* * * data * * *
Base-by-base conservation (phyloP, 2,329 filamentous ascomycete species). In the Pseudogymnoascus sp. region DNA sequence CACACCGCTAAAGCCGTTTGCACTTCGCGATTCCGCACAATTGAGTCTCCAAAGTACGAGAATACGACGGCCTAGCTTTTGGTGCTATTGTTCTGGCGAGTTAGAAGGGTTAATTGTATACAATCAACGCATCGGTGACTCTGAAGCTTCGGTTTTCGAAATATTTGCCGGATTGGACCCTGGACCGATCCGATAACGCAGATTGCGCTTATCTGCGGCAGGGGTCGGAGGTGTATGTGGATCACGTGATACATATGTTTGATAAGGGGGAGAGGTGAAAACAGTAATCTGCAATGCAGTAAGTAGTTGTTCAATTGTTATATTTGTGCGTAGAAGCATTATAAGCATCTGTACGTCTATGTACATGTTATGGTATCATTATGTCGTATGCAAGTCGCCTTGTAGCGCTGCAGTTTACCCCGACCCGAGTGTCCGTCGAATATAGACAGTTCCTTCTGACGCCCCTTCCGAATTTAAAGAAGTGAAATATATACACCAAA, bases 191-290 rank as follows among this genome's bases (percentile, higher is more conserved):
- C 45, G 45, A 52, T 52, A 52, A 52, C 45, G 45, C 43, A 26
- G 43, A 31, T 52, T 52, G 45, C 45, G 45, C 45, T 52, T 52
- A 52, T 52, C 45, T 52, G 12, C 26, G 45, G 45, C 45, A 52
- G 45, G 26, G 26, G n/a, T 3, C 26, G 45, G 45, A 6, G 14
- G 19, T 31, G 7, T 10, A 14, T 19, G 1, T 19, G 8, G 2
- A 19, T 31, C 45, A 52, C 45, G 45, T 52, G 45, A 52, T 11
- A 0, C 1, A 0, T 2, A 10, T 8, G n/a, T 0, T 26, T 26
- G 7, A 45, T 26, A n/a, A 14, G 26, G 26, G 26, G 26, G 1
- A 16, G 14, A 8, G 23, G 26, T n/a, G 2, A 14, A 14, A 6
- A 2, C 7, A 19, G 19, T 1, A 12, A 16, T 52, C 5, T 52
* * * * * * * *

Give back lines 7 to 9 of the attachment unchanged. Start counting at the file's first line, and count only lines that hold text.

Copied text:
- A 19, T 31, C 45, A 52, C 45, G 45, T 52, G 45, A 52, T 11
- A 0, C 1, A 0, T 2, A 10, T 8, G n/a, T 0, T 26, T 26
- G 7, A 45, T 26, A n/a, A 14, G 26, G 26, G 26, G 26, G 1